After you’re injured on the job, one of the things you’ll want to do is seek out workers’ compensation. Unfortunately, not all insurance companies want to pay out the benefits you deserve, and they may only give you partial benefits or reject your claim altogether.
You don’t have to accept that outcome, especially if you haven’t yet looked into your legal rights. You should be aware that the insurance company is looking out for its own interests, which includes saving money on claims. Insurance companies may also make mistakes or intentionally try to take advantage of you.
You maintain the right to appeal a decision about a claim
You do have the right to appeal a decision about a claim that you don’t agree with, so long as you do so within the statute of limitations. You should get the initial decision within one to two weeks of your submitted claim. You’ll then need to file a Form 110- Employee Claim document with your supporting documents to the Department of Industrial Accidents to seek an appeal.
What do you need to have to appeal your workers’ compensation claim?
To appeal your workers’ compensation claim, you will need some information, such as:
- The first full calendar day of missed work
- The fifth calendar day of missed work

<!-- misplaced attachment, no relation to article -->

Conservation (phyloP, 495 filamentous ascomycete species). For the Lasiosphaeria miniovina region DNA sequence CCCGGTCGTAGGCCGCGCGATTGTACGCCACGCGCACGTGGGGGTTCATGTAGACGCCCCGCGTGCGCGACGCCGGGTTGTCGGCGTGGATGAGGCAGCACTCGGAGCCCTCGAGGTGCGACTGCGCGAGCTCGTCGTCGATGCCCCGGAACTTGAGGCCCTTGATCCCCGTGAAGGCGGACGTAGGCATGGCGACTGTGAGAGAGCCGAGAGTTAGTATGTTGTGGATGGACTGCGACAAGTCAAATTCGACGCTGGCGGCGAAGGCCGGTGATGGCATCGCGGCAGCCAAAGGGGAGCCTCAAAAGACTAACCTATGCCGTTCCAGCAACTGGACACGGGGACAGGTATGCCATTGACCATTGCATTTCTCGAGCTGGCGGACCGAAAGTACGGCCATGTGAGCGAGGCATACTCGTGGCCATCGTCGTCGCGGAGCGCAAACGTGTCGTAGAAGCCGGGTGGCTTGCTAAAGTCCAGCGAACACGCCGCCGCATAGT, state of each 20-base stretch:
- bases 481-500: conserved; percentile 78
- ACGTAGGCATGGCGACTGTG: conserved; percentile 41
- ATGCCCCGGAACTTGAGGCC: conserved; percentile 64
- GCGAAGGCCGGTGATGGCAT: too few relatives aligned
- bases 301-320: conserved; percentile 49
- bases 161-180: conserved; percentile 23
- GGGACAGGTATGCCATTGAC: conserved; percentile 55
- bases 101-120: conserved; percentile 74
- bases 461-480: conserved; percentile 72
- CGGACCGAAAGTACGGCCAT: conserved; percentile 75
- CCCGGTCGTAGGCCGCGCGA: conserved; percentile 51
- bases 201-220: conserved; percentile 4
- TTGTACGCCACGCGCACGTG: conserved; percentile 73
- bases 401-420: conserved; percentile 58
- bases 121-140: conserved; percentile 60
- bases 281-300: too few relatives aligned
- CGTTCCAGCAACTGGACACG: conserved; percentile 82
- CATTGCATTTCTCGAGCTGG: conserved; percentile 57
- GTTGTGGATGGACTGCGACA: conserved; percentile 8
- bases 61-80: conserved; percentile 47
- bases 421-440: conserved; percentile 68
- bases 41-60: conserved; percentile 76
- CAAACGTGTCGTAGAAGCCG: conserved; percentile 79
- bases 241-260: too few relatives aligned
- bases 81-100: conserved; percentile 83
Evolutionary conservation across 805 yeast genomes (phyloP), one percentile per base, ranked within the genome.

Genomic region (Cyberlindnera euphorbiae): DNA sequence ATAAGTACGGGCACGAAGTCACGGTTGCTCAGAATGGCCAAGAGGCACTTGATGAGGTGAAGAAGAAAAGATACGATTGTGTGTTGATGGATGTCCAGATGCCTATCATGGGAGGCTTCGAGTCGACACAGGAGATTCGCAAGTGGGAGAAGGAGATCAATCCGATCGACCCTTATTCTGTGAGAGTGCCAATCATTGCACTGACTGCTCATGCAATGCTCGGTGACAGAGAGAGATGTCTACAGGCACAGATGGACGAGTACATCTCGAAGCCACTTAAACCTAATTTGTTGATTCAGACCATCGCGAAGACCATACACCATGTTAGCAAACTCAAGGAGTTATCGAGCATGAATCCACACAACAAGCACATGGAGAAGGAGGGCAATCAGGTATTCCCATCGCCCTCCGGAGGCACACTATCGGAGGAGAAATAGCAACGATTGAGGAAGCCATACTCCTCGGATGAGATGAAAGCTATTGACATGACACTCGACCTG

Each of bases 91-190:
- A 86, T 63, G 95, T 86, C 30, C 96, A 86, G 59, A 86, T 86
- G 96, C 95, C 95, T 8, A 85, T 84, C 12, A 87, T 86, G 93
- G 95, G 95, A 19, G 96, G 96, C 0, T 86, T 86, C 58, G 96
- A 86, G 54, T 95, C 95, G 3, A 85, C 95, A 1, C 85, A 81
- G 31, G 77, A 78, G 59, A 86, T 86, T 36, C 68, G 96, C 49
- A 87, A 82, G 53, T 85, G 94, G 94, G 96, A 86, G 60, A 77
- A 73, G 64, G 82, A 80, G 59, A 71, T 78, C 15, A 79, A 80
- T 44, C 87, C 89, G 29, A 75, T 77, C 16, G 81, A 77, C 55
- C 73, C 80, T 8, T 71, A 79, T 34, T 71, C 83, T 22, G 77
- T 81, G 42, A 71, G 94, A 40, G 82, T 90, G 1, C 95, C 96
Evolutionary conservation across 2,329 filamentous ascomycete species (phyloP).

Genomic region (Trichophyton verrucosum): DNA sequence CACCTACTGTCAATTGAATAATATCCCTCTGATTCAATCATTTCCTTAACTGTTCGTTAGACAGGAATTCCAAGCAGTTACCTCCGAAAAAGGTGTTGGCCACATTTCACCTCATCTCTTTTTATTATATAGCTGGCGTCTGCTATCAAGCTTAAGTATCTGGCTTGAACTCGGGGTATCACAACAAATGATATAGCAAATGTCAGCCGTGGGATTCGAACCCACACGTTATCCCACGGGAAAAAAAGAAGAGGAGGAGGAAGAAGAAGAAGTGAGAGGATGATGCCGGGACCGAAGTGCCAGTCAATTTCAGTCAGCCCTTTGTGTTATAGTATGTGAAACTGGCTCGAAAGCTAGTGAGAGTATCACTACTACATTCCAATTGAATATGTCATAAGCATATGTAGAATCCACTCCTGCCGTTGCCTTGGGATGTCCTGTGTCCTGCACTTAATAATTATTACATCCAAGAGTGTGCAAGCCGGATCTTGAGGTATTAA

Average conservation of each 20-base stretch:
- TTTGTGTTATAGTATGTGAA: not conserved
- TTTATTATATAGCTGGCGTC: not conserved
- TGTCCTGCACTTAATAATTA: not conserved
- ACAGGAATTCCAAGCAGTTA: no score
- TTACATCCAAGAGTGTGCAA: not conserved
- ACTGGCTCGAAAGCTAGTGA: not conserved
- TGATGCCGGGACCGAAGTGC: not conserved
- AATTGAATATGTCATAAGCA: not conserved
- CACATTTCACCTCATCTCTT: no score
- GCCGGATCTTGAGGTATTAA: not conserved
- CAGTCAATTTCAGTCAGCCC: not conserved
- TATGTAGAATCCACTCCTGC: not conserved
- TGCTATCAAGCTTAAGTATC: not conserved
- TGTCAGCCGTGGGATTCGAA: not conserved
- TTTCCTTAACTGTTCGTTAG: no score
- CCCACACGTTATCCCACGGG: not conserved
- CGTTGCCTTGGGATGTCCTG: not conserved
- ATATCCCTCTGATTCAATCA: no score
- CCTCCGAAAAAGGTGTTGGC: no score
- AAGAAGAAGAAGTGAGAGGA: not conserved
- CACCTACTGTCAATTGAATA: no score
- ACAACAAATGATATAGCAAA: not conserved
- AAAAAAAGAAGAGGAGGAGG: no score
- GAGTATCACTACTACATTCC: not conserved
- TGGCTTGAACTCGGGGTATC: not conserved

- Information about the benefits you are looking for
- The length of time you’re expected to be out of work
- The name of your treating physician
- How you were injured and where
- The name of your workers’ compensation carrier
- The date of your initial treatment
You should also provide additional documentation, such as medical reports, accident reports, witness names and contact information, witness statements and unpaid medical bills.
Putting together an appeal with all of this information helps you show that you’ve done your due diligence and have collected all the necessary data for your claim to be approved. The Department of Industrial Accidents will review the information to determine if you need to meet with a conciliator. The conciliation meeting is between you and your insurer to discuss your claim, which is why it’s smart to understand your legal rights before attending.